FTSE 350 companies may be collectively overstating or understating their pension liabilities by as much as £40 billion.
According to data analysed by the global consulting, outsourcing and investment services provider Mercer, at 31st March, the long-term price inflation assumptions of the FTSE 350 varied by 0.8% from 2.6% to 3.4% a year.
The discrepancies are caused by the current uncertainty in the price inflation assumption underlying the calculation of pension scheme liabilities.
The effect of the price inflation assumption, alongside uncertainty in other assumptions, illustrates the difficulties in determining whether share price valuations effectively reflect the impact of pension liabilities.
Warren Singer, principal at Mercer, said: “Either extreme could be right but most companies’ inflation assumptions are currently somewhere in the middle. However, there is no economist consensus on the changing nature of UK inflation over the next 5 years, let alone for the decades over which pension benefits are paid, so the difficulty is obvious.”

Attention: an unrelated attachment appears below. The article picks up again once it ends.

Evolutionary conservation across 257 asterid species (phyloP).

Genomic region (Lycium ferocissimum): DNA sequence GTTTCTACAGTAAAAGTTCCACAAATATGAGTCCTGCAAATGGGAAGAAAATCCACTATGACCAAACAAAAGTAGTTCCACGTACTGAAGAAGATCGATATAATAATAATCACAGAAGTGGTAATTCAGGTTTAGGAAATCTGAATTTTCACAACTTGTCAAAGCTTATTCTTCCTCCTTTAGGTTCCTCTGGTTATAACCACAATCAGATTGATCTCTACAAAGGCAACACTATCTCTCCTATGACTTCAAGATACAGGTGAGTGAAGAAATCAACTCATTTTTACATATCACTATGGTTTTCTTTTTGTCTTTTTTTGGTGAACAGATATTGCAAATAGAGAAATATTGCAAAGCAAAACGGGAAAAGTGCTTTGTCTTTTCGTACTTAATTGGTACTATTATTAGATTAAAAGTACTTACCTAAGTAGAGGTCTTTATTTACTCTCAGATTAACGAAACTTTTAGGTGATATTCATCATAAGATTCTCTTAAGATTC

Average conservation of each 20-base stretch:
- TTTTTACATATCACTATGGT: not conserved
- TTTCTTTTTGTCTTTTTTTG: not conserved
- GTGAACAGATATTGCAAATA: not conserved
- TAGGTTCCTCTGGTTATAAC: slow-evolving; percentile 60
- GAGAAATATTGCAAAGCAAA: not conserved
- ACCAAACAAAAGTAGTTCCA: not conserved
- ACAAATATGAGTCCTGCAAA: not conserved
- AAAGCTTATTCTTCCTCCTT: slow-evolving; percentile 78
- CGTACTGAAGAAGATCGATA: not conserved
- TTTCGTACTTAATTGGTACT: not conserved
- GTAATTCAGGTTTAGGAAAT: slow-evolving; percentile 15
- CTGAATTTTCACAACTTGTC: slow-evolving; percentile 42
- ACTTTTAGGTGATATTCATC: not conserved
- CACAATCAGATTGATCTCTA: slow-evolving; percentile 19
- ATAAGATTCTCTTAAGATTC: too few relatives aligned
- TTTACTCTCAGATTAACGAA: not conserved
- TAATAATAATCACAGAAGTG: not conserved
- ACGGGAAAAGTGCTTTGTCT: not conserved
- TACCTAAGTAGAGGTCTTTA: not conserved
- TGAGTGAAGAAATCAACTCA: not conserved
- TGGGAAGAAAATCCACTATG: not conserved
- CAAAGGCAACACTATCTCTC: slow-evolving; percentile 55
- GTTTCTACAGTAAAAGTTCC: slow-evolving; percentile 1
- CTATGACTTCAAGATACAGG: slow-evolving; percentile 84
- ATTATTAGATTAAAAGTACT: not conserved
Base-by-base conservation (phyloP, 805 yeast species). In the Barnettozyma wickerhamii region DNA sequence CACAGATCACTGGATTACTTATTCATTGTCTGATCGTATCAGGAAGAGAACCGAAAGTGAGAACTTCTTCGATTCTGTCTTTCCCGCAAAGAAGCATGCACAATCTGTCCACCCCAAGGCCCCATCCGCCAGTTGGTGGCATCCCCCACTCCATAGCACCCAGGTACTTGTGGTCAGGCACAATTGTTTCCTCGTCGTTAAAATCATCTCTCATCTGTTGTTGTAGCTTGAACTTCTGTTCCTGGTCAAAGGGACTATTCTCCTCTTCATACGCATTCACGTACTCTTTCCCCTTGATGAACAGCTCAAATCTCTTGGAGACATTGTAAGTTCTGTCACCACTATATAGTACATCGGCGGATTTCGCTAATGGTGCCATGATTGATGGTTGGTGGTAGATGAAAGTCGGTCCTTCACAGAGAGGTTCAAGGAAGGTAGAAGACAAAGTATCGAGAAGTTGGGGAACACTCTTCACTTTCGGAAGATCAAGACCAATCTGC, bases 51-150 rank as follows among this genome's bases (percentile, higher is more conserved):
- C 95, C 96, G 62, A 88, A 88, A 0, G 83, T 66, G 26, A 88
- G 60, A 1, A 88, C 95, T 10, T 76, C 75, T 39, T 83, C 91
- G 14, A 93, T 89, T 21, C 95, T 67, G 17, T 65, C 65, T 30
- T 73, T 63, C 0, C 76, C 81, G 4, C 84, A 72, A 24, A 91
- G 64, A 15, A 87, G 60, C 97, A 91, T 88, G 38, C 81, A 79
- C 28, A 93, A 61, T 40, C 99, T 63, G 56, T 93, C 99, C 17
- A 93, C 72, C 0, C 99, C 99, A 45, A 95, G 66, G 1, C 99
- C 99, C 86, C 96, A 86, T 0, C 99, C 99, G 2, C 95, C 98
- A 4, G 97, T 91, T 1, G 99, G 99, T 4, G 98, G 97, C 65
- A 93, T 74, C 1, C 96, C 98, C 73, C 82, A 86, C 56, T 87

Mercer’s analysis suggests that, while this level of volatility will be due partly to the market trying to settle on a price for long-term inflation expectations, it is likely to be exacerbated by other market influences that have little to do with inflation.
Mercer believes the difference between the market price for long-term inflation and the underlying inflation expectations will depend on the time period being considered and will vary from month to month.
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